CRS traveled to Ferguson, MO on Sunday afternoon, August 10, 2014, in response to community tension based upon the shooting of an unarmed African American teenager on Saturday, August 9, 2014, by a Ferguson police officer. The community was outraged by the shooting and began gathering in front of the Ferguson Police Department and at the scene of the youth’s death. The NAACP requested CRS assistance by email and phone call on Sunday afternoon as crowds exceeded 400 in front of the police department. After a community vigil held on Sunday, which was attended by over one thousand people, segments of the crowd became unruly and rioting, looting and randam [sic] shootings occurred. CRS has met with the NAACP, spoken to the USA (MO – Eastern District) and the chiefs of police of St. Louis County and Ferguson, MO. CRS will continue to identify local African American community leaders to address concerns, ease community tensions and prevent further violence. (Case numbered TBD)
- CRS was present during at least one of the Ferguson demonstrations. An August 16 expense claim is for “rain ponchos for demonstration site.” August 16, 2014, was a day of terrible rioting in Ferguson.
- Several CRS vouchers state that immediately after the shooting, CRS personnel spoke with the U.S. Attorney for the Eastern District of Missouri, who would be responsible for any federal civil rights prosecution of Officer Wilson. According to the DOJ website, “The U.S. Attorney’s Office is responsible for the prosecution of federal crimes in the Eastern District of Missouri, including crimes relating to terrorism, fraud, public corruption, firearms, narcotics, child exploitation and human trafficking.”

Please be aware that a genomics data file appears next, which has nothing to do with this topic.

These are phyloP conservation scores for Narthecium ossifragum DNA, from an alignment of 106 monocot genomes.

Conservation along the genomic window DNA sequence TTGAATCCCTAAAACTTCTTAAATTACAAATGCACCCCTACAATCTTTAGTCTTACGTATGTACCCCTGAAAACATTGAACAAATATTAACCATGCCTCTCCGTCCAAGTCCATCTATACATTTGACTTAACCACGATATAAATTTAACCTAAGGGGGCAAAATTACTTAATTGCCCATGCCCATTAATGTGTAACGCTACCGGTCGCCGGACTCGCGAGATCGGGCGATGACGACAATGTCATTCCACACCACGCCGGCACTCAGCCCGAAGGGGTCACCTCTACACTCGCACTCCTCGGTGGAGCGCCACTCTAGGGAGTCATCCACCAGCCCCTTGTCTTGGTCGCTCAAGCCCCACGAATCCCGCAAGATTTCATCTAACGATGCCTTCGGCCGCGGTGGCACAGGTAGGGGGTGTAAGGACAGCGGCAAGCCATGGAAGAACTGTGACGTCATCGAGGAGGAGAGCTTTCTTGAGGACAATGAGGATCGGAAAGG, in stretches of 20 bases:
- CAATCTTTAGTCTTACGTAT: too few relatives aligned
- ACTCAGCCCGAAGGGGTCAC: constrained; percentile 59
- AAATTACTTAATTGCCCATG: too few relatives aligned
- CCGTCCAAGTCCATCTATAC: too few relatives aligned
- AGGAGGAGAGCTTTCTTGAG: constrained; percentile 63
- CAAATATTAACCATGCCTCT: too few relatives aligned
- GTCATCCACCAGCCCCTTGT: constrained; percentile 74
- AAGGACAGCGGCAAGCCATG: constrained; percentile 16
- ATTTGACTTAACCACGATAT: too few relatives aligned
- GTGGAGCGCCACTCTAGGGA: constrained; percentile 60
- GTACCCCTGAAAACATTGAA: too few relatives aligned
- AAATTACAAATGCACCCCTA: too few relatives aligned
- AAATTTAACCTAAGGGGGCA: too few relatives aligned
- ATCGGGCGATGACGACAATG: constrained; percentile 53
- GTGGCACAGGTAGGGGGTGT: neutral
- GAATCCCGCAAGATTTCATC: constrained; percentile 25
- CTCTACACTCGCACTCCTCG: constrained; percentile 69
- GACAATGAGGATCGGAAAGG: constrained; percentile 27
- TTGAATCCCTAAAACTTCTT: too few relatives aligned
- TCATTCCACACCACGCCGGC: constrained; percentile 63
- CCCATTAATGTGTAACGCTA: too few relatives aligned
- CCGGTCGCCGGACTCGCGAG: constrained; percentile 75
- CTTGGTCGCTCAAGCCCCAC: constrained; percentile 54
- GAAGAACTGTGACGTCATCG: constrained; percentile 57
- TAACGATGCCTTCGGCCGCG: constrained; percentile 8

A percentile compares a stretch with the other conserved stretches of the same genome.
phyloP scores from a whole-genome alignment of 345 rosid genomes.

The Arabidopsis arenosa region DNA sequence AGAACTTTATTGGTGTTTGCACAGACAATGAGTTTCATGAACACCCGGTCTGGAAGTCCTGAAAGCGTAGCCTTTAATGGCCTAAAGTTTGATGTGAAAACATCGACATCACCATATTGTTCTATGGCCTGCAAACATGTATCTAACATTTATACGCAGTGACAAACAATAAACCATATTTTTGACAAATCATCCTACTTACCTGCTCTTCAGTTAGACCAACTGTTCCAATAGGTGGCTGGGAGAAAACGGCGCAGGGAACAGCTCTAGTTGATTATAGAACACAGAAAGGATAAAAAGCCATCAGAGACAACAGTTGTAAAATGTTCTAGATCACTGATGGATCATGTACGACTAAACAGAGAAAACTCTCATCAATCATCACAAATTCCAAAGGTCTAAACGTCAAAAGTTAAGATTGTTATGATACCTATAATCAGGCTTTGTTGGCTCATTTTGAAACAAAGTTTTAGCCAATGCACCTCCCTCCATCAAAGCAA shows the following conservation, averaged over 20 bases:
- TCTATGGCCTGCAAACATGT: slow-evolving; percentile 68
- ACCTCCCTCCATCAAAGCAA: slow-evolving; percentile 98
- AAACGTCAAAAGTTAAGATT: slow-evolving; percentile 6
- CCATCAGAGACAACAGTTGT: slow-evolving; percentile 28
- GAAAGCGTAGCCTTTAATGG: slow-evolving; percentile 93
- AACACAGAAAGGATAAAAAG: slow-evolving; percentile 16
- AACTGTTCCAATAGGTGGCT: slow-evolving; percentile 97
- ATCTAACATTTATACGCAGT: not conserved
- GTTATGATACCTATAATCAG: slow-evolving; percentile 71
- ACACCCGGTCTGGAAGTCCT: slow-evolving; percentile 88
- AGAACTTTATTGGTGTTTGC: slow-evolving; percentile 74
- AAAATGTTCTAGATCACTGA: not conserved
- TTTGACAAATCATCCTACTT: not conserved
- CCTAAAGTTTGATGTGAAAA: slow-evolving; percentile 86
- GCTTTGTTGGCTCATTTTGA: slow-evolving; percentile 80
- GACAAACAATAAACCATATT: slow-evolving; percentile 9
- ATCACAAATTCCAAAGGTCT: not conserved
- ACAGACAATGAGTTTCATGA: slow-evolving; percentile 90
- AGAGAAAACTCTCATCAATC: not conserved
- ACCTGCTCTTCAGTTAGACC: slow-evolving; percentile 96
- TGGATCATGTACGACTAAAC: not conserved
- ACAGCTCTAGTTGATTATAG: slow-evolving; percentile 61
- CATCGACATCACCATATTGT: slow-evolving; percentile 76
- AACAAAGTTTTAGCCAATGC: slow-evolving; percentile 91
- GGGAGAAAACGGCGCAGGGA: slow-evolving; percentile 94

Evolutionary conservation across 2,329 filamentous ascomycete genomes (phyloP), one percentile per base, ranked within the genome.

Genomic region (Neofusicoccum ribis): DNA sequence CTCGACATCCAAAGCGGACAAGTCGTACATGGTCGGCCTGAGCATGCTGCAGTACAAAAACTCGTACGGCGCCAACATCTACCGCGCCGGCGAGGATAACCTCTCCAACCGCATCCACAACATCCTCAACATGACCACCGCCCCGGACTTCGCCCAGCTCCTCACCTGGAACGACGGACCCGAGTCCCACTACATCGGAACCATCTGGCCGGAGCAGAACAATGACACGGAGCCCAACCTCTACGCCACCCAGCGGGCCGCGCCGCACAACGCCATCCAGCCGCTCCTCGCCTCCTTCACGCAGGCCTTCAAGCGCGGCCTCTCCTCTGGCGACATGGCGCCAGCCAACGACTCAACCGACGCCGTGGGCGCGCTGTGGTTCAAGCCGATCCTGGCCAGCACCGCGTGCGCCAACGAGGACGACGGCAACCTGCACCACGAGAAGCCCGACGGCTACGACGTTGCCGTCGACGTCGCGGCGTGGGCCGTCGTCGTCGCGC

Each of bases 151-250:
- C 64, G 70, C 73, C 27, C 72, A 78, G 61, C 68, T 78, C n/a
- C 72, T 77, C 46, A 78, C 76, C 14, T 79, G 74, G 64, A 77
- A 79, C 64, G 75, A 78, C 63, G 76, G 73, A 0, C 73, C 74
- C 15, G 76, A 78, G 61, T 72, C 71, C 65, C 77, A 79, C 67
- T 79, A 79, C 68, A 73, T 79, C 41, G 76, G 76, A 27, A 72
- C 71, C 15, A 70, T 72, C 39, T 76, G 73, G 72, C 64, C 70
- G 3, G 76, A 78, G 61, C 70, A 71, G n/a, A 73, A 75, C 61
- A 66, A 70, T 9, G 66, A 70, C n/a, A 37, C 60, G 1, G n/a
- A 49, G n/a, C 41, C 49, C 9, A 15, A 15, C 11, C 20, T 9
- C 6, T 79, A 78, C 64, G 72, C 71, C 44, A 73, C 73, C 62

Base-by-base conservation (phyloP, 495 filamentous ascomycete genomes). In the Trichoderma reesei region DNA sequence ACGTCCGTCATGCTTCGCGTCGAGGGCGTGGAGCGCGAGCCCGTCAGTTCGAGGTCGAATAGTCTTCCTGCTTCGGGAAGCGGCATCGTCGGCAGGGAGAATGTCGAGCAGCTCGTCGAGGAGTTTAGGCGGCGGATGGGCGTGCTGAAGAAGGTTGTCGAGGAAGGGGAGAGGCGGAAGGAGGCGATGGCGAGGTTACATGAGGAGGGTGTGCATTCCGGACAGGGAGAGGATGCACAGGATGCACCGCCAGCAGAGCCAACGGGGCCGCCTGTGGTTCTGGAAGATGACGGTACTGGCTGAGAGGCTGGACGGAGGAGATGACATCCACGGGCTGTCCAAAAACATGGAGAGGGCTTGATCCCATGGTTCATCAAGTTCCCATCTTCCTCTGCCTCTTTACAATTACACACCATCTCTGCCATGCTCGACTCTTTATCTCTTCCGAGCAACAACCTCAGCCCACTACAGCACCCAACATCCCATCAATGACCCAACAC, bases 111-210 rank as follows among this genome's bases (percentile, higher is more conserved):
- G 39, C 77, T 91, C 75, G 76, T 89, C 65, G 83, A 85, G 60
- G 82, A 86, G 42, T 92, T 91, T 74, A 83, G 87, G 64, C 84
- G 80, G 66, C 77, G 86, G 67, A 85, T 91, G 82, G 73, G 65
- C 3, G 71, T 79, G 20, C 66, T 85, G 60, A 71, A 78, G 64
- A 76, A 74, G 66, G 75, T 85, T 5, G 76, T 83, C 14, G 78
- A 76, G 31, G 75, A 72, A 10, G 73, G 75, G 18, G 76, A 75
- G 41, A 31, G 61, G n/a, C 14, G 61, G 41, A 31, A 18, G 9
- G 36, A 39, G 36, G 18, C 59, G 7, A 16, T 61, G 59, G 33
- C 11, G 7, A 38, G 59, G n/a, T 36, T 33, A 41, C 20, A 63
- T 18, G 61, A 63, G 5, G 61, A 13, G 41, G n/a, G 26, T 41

According to the St. Louis Post-Dispatch, CRS agents met with Brown’s family the following day after the fatal shooting. Ferguson mayor James Knowles told The Daily Caller that the federal agents were in his town training demonstrators on how best to participate in protests.
On August 20, Eric Holder met with the Brown family, telling them that his own run-ins with police had left him “angry and upset,” adding, “I am the attorney general of the United States, but I am also a black man.”
And the day after the midterm elections, President Obama held an unscheduled meeting with Ferguson protest leaders, telling them to “stay the course.”
“The CRS and the Justice Department under Eric Holder have shown little inclination to enforce the law in a race-neutral manner. Justice Department employees dropping everything to rush to the side of the far-left NAACP speaks volumes as to what CRS is up to,” said Judicial Watch President Tom Fitton. “Given Obama’s and Holder’s incendiary racial remarks on Ferguson and criticism of the police, no one is fooled by Justice Department protestations that its taxpayer-funded community organizers in Ferguson are neutral. It is no surprise that rioting worsened with increased involvement of the racially-biased Justice Department. The Justice Department has yet to comply with Freedom of Information Act law and provide all of the responsive documents about what it is up to in Ferguson. Disclosure is urgent and this new Holder cover-up must end – as there are grave concerns about more violence in response to the results of grand jury proceeding there.”
In July 2013, Judicial Watch released DOJ documents in response to local, state, and federal records requests revealing that the CRS was deployed to Sanford, Florida, following the Trayvon Martin shooting. CRS helped organize and manage rallies and protests against George Zimmerman. On April 15, 2012, during the height of the Sanford protests, the Orlando Sentinel quoted the Rev. Valarie Houston, pastor of Allen Chapel AME Church, a focal point for protestors, as saying “They were there for us,” after a March 20 meeting with CRS agents.